It took us a while to get here, but boy aren’t we glad we’re raising kids in an era where dads are super hands-on. How heart-warming is it to see dads taking paternity leave, or working from home, to help their wives with everything from diaper changes to putting dinner on the table.
Helpful as they are, most men usually take a back seat when it comes to breastfeeding, since it’s unfamiliar territory. We totally understand dads ― after all, it’s her boobs, so it’s her decision to nurse ― or not.
Kudos to you if you want to be there for her as she tries to establish a successful breastfeeding journey. Remember, with the best support, half the battle is won.
Your wife needs to hear words of encouragement ― and not just the random “thank you” or “good job” ― just as she needs to see you support her. Here are seven things all breastfeeding wives would love to hear from their hubbies…
#1 “Here’s a drink and some snacks for you.”
Nourishing a growing human being is hard business. Your wife is producing milk literally out of blood, sweat and tears. This milk which is packed with nutrients that baby drinks up to eight times a day – sometime even more. She’s exhausted from the erratic sleep and so very thirsty and hungry from using all her energy to produce more milk. Don’t wait for her to ask you to bring her something. Use your initiative and surprise her with little snacks here and there. Keep them fresh and healthy, so as to keep her energy levels up, but don’t deny her that slice of chocolate cake either – nobody deserves it more than her!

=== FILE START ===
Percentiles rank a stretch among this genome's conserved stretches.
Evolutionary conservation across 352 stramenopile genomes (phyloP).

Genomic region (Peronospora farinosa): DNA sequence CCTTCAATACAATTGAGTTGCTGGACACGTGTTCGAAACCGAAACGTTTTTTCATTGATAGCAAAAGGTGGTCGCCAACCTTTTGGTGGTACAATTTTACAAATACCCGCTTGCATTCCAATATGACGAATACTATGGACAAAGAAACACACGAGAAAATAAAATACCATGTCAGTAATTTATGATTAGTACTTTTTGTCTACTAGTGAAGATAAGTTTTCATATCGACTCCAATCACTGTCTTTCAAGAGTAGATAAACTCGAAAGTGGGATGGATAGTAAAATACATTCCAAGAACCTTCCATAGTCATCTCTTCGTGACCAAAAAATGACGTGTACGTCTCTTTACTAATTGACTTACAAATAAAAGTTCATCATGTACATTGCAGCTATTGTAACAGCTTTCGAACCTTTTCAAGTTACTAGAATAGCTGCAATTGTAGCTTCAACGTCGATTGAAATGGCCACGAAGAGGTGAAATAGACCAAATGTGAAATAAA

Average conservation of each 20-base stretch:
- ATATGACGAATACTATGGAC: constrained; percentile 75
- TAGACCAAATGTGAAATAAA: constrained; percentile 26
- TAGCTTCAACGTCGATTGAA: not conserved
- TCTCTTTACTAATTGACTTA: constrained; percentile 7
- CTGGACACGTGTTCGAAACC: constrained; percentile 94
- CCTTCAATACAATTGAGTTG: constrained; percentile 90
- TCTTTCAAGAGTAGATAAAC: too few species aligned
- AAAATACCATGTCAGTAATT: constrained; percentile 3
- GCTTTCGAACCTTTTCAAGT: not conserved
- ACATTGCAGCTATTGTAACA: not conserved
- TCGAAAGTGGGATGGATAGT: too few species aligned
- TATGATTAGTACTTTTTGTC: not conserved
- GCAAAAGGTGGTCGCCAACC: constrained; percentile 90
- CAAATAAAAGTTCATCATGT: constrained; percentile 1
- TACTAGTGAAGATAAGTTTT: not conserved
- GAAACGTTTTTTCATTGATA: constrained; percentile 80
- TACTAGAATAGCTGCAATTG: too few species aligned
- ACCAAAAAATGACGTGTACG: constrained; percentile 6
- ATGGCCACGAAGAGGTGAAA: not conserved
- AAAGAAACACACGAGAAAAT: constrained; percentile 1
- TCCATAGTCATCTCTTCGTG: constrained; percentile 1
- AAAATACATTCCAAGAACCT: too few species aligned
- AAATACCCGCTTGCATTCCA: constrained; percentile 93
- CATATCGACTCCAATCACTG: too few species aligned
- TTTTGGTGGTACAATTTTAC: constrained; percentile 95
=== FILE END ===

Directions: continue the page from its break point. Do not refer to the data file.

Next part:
Every month, week or day your wife persists with nursing is an achievement in itself. Don’t forget to celebrate every opportunity you get and thank her for it.
#2 “I’ve heard breastfeeding can be hard, so kudos for coming this far!”
The American Academy of Pediatrics recommends breastfeeding baby up until the age of 12 months. Some mums hit that mark, some don’t and others go on to breastfeed longer than that. A well-deserved pat on the back for each and every mother because breastfeeding is really hard, physically, mentally and emotionally. So every month, week or day your wife persists with nursing is an achievement in itself. Don’t forget to celebrate every opportunity you get and thank her for it.
#3 “Do you need some help? Shall we call a lactation consultant?”
Antenatal classes and baby books come in handy when you need breastfeeding tips. Plus, certified lactations consultants are also available when you’re at the hospital to check on baby’s latch and nursing position. However, it’s a whole different ball game once you’re home alone. Suddenly, nothing seems to work. Some mums stop breastfeeding just because they couldn’t overcome the hurdles and didn’t have the right support. If you feel like your wife is struggling with bubba’s latch, finding a comfortable feeding position or is worried about not producing enough milk, encourage her to get help immediately, as it’s probably driving her crazy. Sometimes, she may not even know she needs help until you suggest it, so don’t be afraid to speak up.
#4 “Shall I give you a back massage or a foot rub?”